Some of the seminal studies on the metabolic effects of different macronutrient combinations has been conducted by Dr Kevin Hall, from the National Institute of Health (NIH). Interestingly, Dr Kevin Hall previously headed up the Nutrition Science Initiative (NSI), founded by the low-carb proponent Dr Gary Taubes. However, when Dr Hall’s research showed the complete opposite of the low-carber’s theory on the causes of obesity, he fell out with the NSI and left and the NSI has since all but collapsed.
Dr Hall conducts very rigorous studies known as metabolic ward studies in which participants are admitted to a hospital ward and live there for a set number of days, with all the food provided and undergo an array of blood and metabolic tests. His previous study showed that a ketogenic diet was associated with an increase in markers of inflammation and in LDL-cholesterol and did not improve insulin sensitivity or glucose regulation.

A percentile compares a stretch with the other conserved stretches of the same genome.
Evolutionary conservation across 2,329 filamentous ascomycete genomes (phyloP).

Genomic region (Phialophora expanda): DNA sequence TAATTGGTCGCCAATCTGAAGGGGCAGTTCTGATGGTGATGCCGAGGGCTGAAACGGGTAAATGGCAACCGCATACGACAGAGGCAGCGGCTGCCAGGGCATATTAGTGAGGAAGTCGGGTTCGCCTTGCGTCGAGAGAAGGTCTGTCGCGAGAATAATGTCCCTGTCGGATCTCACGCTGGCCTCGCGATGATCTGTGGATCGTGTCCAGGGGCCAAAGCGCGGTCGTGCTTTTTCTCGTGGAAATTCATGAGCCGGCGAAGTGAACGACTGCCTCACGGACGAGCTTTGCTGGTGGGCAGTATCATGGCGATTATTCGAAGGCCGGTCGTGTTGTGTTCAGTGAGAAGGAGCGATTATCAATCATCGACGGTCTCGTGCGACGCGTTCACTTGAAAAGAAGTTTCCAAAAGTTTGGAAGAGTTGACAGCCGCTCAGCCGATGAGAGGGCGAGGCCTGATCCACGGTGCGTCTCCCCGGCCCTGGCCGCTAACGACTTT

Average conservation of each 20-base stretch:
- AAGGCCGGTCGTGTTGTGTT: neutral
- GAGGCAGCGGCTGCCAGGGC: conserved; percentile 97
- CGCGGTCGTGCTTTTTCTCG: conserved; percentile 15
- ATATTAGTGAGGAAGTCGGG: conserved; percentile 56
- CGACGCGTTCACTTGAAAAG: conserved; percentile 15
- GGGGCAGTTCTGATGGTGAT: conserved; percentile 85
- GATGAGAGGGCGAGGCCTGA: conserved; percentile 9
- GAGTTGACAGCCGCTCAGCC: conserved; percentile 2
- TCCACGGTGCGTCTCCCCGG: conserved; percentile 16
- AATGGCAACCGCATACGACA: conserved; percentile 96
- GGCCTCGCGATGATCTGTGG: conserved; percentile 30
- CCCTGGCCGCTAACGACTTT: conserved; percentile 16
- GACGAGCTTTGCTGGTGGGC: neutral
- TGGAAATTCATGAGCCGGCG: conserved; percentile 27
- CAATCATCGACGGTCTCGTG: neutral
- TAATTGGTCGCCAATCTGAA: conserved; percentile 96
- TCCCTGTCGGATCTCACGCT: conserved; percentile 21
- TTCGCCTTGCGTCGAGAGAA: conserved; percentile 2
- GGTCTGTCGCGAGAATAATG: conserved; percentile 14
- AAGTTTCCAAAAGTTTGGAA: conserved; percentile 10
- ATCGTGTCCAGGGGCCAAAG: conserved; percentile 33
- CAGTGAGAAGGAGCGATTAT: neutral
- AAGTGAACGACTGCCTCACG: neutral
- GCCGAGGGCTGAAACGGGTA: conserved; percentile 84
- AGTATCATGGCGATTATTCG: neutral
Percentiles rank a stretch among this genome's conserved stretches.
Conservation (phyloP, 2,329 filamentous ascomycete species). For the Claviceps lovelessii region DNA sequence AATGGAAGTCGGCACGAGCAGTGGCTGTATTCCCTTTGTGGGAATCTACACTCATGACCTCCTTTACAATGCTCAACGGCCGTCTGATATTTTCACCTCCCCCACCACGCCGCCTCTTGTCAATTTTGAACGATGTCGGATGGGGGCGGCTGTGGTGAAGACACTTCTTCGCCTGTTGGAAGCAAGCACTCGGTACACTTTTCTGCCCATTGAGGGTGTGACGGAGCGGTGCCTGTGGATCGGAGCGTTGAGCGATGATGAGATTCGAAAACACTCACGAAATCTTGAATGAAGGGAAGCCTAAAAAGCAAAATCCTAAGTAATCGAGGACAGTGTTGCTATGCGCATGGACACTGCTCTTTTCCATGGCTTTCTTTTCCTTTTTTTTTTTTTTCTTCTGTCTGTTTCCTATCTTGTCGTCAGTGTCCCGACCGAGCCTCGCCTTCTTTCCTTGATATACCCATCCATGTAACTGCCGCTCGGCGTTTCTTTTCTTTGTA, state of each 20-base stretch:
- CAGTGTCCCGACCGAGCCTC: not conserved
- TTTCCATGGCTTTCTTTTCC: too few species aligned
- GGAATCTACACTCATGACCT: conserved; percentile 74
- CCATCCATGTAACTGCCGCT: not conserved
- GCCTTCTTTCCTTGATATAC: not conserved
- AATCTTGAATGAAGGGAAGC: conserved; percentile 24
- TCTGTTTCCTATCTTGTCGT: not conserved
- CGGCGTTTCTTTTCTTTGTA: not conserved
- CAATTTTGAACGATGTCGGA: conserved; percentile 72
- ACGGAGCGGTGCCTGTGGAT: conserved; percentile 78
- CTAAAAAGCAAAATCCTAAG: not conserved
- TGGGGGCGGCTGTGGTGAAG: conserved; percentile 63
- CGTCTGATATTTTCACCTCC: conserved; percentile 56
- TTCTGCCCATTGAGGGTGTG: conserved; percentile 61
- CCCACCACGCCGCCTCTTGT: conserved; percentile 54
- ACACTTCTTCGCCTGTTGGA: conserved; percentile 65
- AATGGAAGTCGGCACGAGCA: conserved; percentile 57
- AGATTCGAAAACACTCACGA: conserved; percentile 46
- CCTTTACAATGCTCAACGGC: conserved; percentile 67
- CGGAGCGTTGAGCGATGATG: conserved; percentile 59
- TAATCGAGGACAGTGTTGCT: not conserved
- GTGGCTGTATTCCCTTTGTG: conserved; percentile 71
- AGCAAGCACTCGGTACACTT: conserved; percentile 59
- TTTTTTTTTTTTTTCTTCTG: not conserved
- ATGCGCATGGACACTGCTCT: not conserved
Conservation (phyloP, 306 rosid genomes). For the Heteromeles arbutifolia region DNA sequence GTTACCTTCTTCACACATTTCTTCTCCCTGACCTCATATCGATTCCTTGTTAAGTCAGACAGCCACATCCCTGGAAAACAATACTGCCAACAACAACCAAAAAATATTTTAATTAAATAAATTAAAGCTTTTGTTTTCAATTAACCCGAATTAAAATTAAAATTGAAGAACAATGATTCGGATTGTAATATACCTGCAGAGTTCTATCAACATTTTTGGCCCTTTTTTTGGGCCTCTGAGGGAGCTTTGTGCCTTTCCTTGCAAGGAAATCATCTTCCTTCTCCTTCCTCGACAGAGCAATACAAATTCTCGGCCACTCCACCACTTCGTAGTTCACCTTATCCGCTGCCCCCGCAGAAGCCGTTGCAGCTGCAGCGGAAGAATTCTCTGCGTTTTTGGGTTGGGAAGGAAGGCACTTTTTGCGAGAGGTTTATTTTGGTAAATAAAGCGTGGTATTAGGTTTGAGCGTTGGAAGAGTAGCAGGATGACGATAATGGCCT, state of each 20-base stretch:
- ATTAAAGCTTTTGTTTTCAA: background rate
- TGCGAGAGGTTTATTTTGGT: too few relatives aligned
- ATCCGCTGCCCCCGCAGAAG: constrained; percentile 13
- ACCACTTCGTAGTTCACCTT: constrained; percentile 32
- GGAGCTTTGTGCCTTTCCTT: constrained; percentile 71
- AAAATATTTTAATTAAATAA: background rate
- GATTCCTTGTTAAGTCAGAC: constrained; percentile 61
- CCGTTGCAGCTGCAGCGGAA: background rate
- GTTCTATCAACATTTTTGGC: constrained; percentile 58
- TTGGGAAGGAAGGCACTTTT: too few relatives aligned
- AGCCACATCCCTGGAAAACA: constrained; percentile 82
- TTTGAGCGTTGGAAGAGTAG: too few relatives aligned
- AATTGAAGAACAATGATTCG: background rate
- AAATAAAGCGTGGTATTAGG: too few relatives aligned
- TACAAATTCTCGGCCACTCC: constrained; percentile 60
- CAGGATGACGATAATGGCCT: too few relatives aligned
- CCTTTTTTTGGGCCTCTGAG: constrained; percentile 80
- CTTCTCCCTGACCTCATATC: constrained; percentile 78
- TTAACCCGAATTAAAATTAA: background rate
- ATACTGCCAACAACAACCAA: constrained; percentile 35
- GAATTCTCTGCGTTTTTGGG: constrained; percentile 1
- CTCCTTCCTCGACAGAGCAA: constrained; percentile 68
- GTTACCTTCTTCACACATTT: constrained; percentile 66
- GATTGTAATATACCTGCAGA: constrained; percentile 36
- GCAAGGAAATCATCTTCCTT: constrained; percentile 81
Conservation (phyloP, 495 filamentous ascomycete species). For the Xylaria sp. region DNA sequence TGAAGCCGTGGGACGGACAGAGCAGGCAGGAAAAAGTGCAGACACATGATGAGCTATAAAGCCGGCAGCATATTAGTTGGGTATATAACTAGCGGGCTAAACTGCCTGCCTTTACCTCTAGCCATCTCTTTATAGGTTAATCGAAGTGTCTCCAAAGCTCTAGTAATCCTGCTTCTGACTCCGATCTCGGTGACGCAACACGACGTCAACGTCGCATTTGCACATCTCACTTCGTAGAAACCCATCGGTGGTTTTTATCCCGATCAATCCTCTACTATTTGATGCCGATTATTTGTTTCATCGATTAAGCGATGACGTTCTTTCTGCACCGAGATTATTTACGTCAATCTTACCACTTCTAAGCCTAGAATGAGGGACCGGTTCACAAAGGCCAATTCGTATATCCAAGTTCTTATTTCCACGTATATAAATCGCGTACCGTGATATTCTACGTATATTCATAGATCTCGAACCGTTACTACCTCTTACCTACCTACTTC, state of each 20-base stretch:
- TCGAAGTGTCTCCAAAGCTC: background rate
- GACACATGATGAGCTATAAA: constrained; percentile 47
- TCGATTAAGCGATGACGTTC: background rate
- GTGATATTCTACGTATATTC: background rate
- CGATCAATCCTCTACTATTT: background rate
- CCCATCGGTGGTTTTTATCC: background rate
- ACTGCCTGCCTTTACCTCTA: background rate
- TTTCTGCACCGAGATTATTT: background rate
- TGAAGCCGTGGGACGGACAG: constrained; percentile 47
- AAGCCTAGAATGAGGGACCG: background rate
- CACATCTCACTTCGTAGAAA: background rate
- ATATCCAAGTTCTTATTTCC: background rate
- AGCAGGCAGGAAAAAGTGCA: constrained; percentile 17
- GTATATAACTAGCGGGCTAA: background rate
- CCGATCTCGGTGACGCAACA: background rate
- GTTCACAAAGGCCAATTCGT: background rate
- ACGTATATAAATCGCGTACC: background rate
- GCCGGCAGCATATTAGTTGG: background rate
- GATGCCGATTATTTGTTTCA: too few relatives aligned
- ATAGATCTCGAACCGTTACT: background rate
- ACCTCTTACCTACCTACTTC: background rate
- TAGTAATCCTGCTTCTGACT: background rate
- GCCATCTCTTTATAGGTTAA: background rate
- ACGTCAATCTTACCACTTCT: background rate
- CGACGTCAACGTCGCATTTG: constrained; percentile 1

The current study, funded by the NIH, examined a plant-based diet vs an animal-based ketogenic diet and investigated whether ketosis (the generation of ketone bodies) increased fat loss and suppressed appetite. 20 participants, with a median age of 30 years and a median BMI of 28 were admitted to the hospital for 28 days and followed a healthy low fat plant-based diet (75.2% carbohydrate, 10.3% fat) or a low-carb diet (75.8% fat,10.0% carbohydrate) for 2 weeks and then crossed over for 2 weeks on the opposite diet. The participants were offered twice the amount of food they needed on a daily basis and were asked to eat as much as they wanted (ad libitum). The macronutrinent intakes were kept stable in each group with both groups consuming 15% of energy from protein. One volunteer who was enrolled in the study was removed during their first week due to a hypoglycemia episode during the LC diet and these data were excluded from the final analysis.